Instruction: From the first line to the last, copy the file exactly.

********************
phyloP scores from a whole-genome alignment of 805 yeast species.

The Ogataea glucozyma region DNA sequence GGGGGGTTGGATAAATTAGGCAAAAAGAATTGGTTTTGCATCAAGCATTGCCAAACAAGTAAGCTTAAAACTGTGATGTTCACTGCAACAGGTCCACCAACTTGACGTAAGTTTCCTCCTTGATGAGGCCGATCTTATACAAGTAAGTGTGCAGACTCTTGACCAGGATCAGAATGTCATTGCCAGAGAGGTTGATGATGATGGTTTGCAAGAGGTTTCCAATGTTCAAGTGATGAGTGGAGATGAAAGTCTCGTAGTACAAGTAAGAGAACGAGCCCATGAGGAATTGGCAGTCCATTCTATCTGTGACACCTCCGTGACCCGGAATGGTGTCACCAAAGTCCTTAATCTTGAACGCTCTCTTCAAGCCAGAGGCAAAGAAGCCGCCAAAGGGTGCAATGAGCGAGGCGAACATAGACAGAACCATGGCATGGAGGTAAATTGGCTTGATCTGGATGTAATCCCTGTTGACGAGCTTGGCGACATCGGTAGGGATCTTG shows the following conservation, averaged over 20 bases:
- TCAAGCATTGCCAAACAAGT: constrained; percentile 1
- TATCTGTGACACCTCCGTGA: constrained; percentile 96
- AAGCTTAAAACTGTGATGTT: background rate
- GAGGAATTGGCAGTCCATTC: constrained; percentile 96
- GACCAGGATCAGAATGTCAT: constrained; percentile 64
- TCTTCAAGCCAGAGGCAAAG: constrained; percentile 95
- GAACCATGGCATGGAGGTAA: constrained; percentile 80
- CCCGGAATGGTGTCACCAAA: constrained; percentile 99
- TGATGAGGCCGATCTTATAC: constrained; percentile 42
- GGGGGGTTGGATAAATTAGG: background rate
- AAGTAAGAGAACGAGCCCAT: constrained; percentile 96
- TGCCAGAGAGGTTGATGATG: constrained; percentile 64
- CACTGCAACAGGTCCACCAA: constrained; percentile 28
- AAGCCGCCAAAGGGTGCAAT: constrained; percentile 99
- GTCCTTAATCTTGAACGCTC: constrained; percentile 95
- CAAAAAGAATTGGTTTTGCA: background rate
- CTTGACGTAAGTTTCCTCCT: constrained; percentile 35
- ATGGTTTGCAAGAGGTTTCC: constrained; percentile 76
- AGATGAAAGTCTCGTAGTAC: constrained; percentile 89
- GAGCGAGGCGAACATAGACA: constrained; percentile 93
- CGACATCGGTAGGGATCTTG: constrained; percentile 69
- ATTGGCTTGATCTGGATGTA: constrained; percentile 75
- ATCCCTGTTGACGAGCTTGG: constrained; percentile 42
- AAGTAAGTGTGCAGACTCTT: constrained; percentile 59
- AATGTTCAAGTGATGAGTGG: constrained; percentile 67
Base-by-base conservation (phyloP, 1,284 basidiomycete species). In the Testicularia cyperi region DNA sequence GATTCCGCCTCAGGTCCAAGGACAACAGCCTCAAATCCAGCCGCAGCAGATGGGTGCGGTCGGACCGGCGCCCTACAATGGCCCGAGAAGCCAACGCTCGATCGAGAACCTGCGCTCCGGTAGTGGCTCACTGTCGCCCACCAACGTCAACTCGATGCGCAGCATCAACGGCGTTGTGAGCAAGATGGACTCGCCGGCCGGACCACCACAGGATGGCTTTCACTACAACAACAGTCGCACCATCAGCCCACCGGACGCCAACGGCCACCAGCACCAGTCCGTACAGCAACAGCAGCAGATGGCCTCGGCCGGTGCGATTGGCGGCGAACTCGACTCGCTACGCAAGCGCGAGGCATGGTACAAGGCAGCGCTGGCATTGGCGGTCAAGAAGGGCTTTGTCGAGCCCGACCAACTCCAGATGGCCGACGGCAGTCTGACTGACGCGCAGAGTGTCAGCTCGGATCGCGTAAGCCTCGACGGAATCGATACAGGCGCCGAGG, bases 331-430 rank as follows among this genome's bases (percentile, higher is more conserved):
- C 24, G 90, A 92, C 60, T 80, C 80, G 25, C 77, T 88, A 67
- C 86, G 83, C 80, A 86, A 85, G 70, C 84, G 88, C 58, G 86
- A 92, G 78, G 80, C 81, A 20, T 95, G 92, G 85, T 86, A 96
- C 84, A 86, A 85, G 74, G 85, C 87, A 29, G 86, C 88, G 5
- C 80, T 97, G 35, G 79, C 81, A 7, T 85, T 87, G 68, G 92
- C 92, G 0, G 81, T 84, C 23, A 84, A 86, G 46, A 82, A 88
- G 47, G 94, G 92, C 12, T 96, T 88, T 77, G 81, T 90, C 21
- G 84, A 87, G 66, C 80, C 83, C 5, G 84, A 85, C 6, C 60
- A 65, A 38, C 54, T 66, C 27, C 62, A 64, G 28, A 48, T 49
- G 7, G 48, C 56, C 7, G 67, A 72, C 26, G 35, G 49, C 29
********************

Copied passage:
phyloP scores from a whole-genome alignment of 805 yeast species.

The Ogataea glucozyma region DNA sequence GGGGGGTTGGATAAATTAGGCAAAAAGAATTGGTTTTGCATCAAGCATTGCCAAACAAGTAAGCTTAAAACTGTGATGTTCACTGCAACAGGTCCACCAACTTGACGTAAGTTTCCTCCTTGATGAGGCCGATCTTATACAAGTAAGTGTGCAGACTCTTGACCAGGATCAGAATGTCATTGCCAGAGAGGTTGATGATGATGGTTTGCAAGAGGTTTCCAATGTTCAAGTGATGAGTGGAGATGAAAGTCTCGTAGTACAAGTAAGAGAACGAGCCCATGAGGAATTGGCAGTCCATTCTATCTGTGACACCTCCGTGACCCGGAATGGTGTCACCAAAGTCCTTAATCTTGAACGCTCTCTTCAAGCCAGAGGCAAAGAAGCCGCCAAAGGGTGCAATGAGCGAGGCGAACATAGACAGAACCATGGCATGGAGGTAAATTGGCTTGATCTGGATGTAATCCCTGTTGACGAGCTTGGCGACATCGGTAGGGATCTTG shows the following conservation, averaged over 20 bases:
- TCAAGCATTGCCAAACAAGT: constrained; percentile 1
- TATCTGTGACACCTCCGTGA: constrained; percentile 96
- AAGCTTAAAACTGTGATGTT: background rate
- GAGGAATTGGCAGTCCATTC: constrained; percentile 96
- GACCAGGATCAGAATGTCAT: constrained; percentile 64
- TCTTCAAGCCAGAGGCAAAG: constrained; percentile 95
- GAACCATGGCATGGAGGTAA: constrained; percentile 80
- CCCGGAATGGTGTCACCAAA: constrained; percentile 99
- TGATGAGGCCGATCTTATAC: constrained; percentile 42
- GGGGGGTTGGATAAATTAGG: background rate
- AAGTAAGAGAACGAGCCCAT: constrained; percentile 96
- TGCCAGAGAGGTTGATGATG: constrained; percentile 64
- CACTGCAACAGGTCCACCAA: constrained; percentile 28
- AAGCCGCCAAAGGGTGCAAT: constrained; percentile 99
- GTCCTTAATCTTGAACGCTC: constrained; percentile 95
- CAAAAAGAATTGGTTTTGCA: background rate
- CTTGACGTAAGTTTCCTCCT: constrained; percentile 35
- ATGGTTTGCAAGAGGTTTCC: constrained; percentile 76
- AGATGAAAGTCTCGTAGTAC: constrained; percentile 89
- GAGCGAGGCGAACATAGACA: constrained; percentile 93
- CGACATCGGTAGGGATCTTG: constrained; percentile 69
- ATTGGCTTGATCTGGATGTA: constrained; percentile 75
- ATCCCTGTTGACGAGCTTGG: constrained; percentile 42
- AAGTAAGTGTGCAGACTCTT: constrained; percentile 59
- AATGTTCAAGTGATGAGTGG: constrained; percentile 67
Base-by-base conservation (phyloP, 1,284 basidiomycete species). In the Testicularia cyperi region DNA sequence GATTCCGCCTCAGGTCCAAGGACAACAGCCTCAAATCCAGCCGCAGCAGATGGGTGCGGTCGGACCGGCGCCCTACAATGGCCCGAGAAGCCAACGCTCGATCGAGAACCTGCGCTCCGGTAGTGGCTCACTGTCGCCCACCAACGTCAACTCGATGCGCAGCATCAACGGCGTTGTGAGCAAGATGGACTCGCCGGCCGGACCACCACAGGATGGCTTTCACTACAACAACAGTCGCACCATCAGCCCACCGGACGCCAACGGCCACCAGCACCAGTCCGTACAGCAACAGCAGCAGATGGCCTCGGCCGGTGCGATTGGCGGCGAACTCGACTCGCTACGCAAGCGCGAGGCATGGTACAAGGCAGCGCTGGCATTGGCGGTCAAGAAGGGCTTTGTCGAGCCCGACCAACTCCAGATGGCCGACGGCAGTCTGACTGACGCGCAGAGTGTCAGCTCGGATCGCGTAAGCCTCGACGGAATCGATACAGGCGCCGAGG, bases 331-430 rank as follows among this genome's bases (percentile, higher is more conserved):
- C 24, G 90, A 92, C 60, T 80, C 80, G 25, C 77, T 88, A 67
- C 86, G 83, C 80, A 86, A 85, G 70, C 84, G 88, C 58, G 86
- A 92, G 78, G 80, C 81, A 20, T 95, G 92, G 85, T 86, A 96
- C 84, A 86, A 85, G 74, G 85, C 87, A 29, G 86, C 88, G 5
- C 80, T 97, G 35, G 79, C 81, A 7, T 85, T 87, G 68, G 92
- C 92, G 0, G 81, T 84, C 23, A 84, A 86, G 46, A 82, A 88
- G 47, G 94, G 92, C 12, T 96, T 88, T 77, G 81, T 90, C 21
- G 84, A 87, G 66, C 80, C 83, C 5, G 84, A 85, C 6, C 60
- A 65, A 38, C 54, T 66, C 27, C 62, A 64, G 28, A 48, T 49
- G 7, G 48, C 56, C 7, G 67, A 72, C 26, G 35, G 49, C 29